I am trying to understand regularization in machine learning. But, I do not understand some fundamental concepts in this topic, could you please explain?

  1. A model that has high variance, captures noise/randomness in the data, this translates to an increase in coefficients. Why does a high variance model, say: $y_h$ have the value of coefficients greater than a low variance model, say: $y_l$ ? An example in linear regression model according to what I interpret is:
    $y_h = 2 + 13x_1 + 51x_2 $
    $y_l = 2 + 3x_1 + 5x_2$ Is this interpretation correct? Could you explain this increase of coefficients with noise?
  2. Continuing with linear regression example, to minimize the coefficients which capture noise, a shrinkage quantity is added to the RSS (residual sum of squares) in ridge regression
    $ \sum_{i=1}^n \left( y_i - \beta_0 - \sum_{j=1}^p \beta_j x_{ij} \right) + \lambda \sum_{j=1}^p \beta_j^2$ = $RSS + Shrinkage $
    the $\beta_j$ in the RSS is not alone but accompanied by the $x_j $, then why is $\beta^2 $ added to RSS and not $(x_j \beta_j)^2$ ?
  3. Why is the intercept $\beta_0$ not shrunk?

The impact of noise in the predicted variable is different from the noise in predictor variables.

  1. If the predicted variable ($y$) is noisy, then, it increases the variance in the coefficient estimates. What this means is that our coefficient estimate will vary quite a bit if we draw different samples from the population. This is the variance problem which people often talk about. This problem is exacerbated if you have too many independent variables in the linear regression (hence a very flexible model which starts fitting the sample noise in y).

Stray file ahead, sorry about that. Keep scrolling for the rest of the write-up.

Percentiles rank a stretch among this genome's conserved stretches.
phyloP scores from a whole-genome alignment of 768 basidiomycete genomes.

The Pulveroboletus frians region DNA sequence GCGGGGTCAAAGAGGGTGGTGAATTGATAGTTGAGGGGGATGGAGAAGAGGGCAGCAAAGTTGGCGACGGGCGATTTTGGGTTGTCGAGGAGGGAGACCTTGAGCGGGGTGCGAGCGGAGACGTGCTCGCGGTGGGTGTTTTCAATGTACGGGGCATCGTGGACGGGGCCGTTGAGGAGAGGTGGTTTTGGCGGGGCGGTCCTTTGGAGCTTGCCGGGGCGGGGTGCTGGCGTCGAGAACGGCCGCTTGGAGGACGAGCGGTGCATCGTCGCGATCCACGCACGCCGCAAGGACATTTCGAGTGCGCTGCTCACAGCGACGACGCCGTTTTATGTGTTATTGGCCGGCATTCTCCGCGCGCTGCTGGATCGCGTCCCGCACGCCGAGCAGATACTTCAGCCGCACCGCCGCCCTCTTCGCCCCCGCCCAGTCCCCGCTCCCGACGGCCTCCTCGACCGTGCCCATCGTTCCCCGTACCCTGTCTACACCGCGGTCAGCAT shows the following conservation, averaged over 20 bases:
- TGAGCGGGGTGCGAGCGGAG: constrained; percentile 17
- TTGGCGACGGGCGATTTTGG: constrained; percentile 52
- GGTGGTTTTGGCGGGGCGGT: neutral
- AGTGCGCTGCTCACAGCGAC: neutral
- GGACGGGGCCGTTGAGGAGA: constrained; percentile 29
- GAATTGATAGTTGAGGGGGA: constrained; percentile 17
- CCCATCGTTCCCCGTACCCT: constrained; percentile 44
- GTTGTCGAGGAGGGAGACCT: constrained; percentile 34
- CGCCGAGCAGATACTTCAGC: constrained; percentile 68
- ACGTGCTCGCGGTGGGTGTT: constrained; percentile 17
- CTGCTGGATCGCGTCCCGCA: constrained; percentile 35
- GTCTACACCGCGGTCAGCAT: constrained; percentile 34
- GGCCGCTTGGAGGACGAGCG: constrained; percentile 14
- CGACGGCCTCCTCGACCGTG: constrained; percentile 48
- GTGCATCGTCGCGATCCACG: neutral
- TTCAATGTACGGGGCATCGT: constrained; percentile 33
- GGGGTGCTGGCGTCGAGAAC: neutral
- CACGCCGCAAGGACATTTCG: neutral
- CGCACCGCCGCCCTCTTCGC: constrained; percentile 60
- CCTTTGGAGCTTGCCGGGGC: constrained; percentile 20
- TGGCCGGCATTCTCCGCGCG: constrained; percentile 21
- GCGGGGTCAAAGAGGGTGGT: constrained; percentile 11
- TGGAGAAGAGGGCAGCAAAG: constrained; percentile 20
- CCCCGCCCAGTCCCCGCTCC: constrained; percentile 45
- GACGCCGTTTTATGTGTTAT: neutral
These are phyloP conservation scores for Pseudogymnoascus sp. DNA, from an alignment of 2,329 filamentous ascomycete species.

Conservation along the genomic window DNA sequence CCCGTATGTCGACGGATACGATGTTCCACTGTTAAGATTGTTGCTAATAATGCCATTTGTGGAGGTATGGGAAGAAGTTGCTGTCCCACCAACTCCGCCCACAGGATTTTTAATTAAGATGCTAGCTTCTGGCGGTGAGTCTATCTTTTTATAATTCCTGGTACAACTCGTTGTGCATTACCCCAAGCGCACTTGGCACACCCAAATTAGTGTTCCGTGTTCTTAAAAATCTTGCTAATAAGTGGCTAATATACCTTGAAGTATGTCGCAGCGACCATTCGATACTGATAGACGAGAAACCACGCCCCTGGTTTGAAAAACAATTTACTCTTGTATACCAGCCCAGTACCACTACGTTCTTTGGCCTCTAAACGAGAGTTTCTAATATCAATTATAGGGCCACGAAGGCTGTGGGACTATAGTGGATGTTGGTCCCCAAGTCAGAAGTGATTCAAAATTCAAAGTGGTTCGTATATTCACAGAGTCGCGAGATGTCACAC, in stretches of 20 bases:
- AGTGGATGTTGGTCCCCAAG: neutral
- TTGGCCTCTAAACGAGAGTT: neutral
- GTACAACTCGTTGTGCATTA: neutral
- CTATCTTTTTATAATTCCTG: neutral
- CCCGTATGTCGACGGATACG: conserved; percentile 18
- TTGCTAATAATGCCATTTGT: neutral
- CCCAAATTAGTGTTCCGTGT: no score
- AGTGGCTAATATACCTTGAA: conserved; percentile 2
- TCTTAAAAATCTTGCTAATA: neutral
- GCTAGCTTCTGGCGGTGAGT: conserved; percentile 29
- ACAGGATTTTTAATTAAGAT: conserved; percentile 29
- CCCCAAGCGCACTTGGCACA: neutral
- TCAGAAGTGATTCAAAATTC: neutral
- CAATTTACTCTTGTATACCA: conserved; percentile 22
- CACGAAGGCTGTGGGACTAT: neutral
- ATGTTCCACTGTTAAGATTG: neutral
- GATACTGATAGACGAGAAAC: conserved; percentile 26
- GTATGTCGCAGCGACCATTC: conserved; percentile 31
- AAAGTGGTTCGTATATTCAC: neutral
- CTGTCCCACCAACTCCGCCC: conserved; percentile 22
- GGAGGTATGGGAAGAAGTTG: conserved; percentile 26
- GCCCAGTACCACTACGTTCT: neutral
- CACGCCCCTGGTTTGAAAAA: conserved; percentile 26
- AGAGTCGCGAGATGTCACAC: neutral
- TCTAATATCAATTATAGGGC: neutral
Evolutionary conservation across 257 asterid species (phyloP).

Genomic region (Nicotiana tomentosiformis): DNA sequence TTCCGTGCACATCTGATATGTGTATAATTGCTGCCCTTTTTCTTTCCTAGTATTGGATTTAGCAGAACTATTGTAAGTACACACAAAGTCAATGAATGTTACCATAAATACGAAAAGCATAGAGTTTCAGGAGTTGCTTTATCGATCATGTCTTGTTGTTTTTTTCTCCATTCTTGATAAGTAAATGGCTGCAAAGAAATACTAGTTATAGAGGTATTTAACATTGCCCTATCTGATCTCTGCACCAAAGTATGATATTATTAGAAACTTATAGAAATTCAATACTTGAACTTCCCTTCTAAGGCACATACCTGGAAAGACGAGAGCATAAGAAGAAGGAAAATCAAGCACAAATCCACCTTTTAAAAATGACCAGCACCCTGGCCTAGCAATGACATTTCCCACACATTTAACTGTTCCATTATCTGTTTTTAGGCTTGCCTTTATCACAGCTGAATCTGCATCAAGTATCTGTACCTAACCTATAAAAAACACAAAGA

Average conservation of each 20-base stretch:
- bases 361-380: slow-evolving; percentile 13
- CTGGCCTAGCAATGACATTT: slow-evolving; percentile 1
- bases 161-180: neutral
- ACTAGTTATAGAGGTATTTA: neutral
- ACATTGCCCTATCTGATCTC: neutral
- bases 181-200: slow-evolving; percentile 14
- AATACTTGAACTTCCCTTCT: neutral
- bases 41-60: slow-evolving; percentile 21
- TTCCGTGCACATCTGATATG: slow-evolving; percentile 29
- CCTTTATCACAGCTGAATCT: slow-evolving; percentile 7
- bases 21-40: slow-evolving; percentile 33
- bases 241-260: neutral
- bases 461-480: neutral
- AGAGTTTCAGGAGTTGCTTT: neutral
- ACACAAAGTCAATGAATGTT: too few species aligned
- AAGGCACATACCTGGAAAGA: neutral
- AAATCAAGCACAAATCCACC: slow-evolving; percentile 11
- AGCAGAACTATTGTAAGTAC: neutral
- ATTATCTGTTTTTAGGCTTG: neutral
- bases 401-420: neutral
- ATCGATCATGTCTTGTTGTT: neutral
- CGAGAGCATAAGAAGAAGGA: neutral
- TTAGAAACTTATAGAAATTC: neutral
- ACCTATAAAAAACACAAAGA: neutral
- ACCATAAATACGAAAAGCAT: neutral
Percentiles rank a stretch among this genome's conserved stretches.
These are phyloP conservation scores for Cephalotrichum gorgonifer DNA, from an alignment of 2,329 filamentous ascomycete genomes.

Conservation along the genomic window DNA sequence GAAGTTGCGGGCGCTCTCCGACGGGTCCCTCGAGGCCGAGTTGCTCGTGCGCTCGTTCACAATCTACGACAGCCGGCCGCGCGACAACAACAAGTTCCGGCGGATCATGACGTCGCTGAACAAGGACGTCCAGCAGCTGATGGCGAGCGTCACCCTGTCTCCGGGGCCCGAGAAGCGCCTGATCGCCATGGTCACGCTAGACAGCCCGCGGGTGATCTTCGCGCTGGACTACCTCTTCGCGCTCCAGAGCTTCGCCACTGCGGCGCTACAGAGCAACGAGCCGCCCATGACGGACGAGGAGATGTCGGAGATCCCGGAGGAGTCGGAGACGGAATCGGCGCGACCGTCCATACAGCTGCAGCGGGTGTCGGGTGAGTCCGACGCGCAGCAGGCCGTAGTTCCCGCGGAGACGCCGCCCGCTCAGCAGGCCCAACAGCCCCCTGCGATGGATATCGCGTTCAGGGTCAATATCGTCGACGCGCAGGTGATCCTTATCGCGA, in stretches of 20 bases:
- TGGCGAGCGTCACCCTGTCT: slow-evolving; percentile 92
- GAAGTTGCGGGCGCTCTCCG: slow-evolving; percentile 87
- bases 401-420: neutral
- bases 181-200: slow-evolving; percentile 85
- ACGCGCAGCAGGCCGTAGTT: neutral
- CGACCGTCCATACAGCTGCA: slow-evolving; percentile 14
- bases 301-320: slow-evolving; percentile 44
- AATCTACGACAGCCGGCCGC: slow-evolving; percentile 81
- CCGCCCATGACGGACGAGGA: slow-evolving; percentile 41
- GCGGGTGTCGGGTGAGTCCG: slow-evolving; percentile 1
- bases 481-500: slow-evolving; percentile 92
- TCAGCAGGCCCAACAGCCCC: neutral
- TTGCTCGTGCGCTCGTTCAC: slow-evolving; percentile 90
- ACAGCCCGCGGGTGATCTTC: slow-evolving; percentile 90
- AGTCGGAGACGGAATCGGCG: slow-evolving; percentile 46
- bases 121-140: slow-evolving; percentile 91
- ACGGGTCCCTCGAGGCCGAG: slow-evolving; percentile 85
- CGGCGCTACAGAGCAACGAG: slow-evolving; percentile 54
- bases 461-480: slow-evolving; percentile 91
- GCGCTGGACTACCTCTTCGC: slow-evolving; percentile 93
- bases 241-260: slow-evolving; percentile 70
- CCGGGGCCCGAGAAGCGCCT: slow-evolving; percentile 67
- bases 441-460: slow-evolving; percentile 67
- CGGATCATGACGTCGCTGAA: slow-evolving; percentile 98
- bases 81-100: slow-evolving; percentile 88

2. If the predictor variables ($x$) are noisy, then, it would lead to consistently smaller estimates of the coefficients. This is called attenuation bias.

Regularization solves the first problem by biasing the coefficients to zero (by putting a penalty for non-zero coefficients). The penalty shrinks the coefficient towards zero and hence shrinks the impact of the noise on the parameter estimate. This ensures that a non-zero slope coefficient is possible only if there is strong evidence of a relationship. Mathematically, one can show that this equivalent to assuming a prior on the slope coefficients - for ridge regression, it's a normal prior with mean zero and certain variance (which gets determined by the penalty parameter in the regularization). In essence, we are saying that before seeing the data, our belief is that the slope coefficients are zero, and, we will change our belief only if the data gives strong evidence in favor of non-zero coefficients.

The Intercept parameter is set by the constraint that our prediction, $\hat{y}$ should have the same mean as $y$. It's not affected by a noise which has a mean$ = 0$. That's why we don't regularize it.


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